Currently Canadian slaughter houses take in horses with unknown backgrounds – many from the United States, kill them and send them off to European tables. Since these horses are not raised like cattle for human consumption, they are full of all sorts of medicines that can cause long term health concerns. Slaughter of any horse should not be allowed. Horses have traditionally been our working companions and have no place on our dinner plate. The Canadian bill being discussed, C-571, will not stop horse slaughter in Canada. However it will curtail horse slaughter of the vast majority of US horses in Canada by forcing sellers to abattoirs to have documentation of all medications a horse has been given in its life time. Most American kill buyers do not have this documentation. As the article states, past history of equine medical documents are fraught with fraudulence which in the past did not have a great deal of oversight. ~ HfH
By: Ewa Demianowicz
For too long the Canadian government has overlooked the blatant flaws of this country’s cruel and predatory horse slaughter industry and the fact that horsemeat produced in Canada for human consumption poses serious health risks for consumers around the world.
Every year, Canada slaughters tens of thousands of horses raised here and imported from the U.S. and exports much of their meat for human consumption, primarily to the European Union. While the horse slaughter discussion usually focuses on the serious animal welfare concerns with transportation and slaughter, and rightly so, NDP MP Alex Atamanenko is calling attention to yet another serious concern with this industry: human health and safety.
Atamanenko’s private member’s Bill C-571 aims to close the loopholes of current horse slaughter regulations by requiring each horse sent to slaughter to be raised for human consumption and to be accompanied by a lifetime medical record.
The majority of North American horses are raised and treated as companion animals, not as food-producing animals. Unlike animals raised for food, horses slaughtered for human consumption are collected from random sources and the vast majority of them will have been treated or injected with multiple veterinary substances over the course of their lives. Many of these substances have been specifically prohibited for use in animals raised for human consumption. Although the Canadian Food Inspection Agency relies on Equine Identification Documents (EIDs) to determine whether horses have been administered prohibited drugs, the European Commission’s Veterinary Office has deemed these to be fraught with fraud. The EID is signed by the horse owner, often a kill-buyer who may have owned the horse for less than 24 hours, attesting to the animal’s medical history for the previous six months. In addition, some substances, such as phenylbutazone, are completely banned in food producing animals, regardless of when the substance was administered.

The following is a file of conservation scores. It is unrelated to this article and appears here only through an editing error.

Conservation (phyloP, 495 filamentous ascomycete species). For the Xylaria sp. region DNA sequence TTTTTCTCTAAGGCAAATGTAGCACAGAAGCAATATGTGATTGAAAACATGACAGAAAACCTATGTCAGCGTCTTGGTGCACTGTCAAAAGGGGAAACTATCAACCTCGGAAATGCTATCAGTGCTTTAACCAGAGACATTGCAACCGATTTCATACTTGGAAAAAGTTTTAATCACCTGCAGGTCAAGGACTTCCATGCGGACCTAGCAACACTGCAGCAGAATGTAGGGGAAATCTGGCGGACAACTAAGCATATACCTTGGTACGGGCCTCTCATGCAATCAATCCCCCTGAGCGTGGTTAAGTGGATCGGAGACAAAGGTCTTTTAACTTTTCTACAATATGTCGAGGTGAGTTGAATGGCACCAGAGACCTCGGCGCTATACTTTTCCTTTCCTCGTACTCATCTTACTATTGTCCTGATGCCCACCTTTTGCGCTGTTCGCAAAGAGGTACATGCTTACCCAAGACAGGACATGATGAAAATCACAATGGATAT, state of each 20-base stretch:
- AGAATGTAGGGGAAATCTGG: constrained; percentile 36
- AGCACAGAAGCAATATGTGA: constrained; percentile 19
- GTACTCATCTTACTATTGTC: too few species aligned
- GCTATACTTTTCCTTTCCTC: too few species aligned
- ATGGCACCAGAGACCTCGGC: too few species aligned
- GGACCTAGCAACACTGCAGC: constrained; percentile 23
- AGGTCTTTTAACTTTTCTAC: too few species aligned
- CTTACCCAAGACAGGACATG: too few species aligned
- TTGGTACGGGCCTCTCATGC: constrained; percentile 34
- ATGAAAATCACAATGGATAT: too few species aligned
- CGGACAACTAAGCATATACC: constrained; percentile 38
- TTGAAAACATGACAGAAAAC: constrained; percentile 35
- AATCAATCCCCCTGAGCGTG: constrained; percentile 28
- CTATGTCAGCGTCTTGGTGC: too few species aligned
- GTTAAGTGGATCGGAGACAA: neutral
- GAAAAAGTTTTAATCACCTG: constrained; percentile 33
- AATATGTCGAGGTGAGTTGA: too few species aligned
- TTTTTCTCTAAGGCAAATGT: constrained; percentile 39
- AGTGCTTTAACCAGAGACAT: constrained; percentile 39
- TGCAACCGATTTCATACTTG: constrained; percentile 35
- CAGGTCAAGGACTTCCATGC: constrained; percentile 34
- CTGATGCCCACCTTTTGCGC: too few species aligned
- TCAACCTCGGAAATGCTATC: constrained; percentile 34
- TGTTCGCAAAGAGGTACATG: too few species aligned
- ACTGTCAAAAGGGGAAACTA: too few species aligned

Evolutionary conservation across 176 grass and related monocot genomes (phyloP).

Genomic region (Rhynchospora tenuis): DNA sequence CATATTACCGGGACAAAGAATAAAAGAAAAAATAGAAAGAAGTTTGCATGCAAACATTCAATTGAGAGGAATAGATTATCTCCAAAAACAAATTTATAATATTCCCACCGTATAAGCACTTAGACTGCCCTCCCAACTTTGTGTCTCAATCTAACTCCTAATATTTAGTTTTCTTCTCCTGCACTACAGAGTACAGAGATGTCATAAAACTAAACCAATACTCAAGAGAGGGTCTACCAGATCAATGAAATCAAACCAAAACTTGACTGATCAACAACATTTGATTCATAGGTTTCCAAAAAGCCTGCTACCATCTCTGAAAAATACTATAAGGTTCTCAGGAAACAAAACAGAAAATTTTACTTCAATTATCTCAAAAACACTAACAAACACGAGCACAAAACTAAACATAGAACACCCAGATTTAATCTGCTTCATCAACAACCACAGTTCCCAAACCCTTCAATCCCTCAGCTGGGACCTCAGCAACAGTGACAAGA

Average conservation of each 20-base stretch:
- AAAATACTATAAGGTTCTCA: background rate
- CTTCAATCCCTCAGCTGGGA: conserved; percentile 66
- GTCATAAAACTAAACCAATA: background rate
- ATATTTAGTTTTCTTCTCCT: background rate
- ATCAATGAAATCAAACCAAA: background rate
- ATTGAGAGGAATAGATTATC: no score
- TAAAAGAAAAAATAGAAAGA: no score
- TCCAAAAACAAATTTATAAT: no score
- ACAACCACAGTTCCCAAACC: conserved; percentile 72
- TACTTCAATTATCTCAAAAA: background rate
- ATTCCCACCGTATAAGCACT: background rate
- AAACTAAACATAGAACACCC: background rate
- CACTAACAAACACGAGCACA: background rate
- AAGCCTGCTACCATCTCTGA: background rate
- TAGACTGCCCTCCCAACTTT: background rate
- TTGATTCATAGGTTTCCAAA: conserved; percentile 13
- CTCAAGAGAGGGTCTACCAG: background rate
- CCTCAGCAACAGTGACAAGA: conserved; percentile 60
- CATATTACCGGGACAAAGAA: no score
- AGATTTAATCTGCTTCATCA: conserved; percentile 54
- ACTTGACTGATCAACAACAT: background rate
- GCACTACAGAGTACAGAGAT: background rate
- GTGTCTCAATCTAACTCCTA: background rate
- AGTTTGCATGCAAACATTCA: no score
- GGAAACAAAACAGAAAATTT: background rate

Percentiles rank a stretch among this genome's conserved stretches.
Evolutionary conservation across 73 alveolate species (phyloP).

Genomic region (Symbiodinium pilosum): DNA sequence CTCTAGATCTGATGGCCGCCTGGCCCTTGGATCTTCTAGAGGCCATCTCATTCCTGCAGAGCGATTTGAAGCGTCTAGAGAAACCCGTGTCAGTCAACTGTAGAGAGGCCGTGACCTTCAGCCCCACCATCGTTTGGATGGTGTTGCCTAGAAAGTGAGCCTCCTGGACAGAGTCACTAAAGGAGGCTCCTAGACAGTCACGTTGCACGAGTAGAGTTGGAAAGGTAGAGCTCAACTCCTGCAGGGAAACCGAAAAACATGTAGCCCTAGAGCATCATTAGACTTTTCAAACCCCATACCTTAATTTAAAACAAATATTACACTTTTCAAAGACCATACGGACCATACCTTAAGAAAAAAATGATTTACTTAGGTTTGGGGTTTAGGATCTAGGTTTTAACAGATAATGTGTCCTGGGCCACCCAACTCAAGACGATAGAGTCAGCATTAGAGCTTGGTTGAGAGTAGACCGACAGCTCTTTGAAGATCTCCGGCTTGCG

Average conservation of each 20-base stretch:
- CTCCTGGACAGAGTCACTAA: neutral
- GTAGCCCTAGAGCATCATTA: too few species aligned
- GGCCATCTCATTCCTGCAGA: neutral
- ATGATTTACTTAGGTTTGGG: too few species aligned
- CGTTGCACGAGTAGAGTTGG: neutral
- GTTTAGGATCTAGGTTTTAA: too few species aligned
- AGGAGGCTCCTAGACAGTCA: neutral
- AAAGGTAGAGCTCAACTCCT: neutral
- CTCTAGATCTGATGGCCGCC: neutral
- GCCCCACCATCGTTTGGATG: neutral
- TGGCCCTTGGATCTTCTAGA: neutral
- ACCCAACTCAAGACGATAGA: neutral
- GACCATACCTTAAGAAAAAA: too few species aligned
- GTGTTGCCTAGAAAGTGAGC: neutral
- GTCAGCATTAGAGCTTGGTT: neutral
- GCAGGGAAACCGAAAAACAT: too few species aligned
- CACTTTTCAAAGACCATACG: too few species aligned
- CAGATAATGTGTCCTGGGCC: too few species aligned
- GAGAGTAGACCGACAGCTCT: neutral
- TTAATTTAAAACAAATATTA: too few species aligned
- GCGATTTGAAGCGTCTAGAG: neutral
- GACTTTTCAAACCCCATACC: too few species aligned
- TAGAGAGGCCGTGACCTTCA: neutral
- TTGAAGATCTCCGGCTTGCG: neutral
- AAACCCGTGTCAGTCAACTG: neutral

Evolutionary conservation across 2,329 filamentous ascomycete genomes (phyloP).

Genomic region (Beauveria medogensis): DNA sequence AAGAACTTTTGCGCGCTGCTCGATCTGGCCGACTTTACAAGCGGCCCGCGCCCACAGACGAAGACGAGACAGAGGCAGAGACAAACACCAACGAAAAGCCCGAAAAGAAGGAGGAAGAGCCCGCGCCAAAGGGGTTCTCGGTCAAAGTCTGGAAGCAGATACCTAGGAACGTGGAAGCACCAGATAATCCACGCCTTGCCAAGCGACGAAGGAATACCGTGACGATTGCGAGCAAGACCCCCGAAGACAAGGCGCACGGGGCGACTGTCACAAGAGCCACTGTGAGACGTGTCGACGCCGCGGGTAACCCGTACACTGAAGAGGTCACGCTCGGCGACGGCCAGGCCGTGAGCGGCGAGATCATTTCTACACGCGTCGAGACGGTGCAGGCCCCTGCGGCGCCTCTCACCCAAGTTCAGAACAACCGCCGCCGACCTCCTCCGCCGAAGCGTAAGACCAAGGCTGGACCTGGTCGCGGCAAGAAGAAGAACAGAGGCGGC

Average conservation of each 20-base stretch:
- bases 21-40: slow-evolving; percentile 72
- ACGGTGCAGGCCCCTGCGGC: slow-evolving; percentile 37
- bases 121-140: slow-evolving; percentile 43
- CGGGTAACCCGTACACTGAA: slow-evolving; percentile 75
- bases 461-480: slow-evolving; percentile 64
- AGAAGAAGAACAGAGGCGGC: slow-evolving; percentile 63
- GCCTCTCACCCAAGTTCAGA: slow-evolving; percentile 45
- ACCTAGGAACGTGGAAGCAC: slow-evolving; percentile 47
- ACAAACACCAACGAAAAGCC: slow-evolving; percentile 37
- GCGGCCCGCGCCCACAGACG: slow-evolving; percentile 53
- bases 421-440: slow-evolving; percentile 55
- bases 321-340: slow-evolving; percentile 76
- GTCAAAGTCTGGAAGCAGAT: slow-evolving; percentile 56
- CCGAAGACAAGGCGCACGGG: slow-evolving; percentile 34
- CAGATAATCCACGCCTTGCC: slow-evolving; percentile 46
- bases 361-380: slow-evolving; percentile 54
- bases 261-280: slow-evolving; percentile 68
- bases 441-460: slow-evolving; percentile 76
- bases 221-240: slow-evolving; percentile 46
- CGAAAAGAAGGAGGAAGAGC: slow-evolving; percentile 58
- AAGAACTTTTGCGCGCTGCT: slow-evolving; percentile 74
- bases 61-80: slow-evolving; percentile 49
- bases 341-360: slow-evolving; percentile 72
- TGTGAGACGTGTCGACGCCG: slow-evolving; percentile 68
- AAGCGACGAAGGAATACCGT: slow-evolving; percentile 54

The EU is one of the largest importers of horsemeat from Canada. In an effort to protect EU citizens from drug-laced horsemeat, EU regulations require that horses presented for slaughter at EU approved slaughterhouses be accompanied by a lifetime medical treatment record that verifies the animal was never administered toxic drugs. However, Canadian slaughterhouses have no knowledge of where these horses came from or what drugs the animal has received throughout its life.
Bill C-571 is an improvement over current regulations that do not effectively prevent horses treated with banned substances from entering the food chain. It will protect consumers within Canada and abroad from potentially dangerous horsemeat, and will save countless horses from being slaughtered in Canada.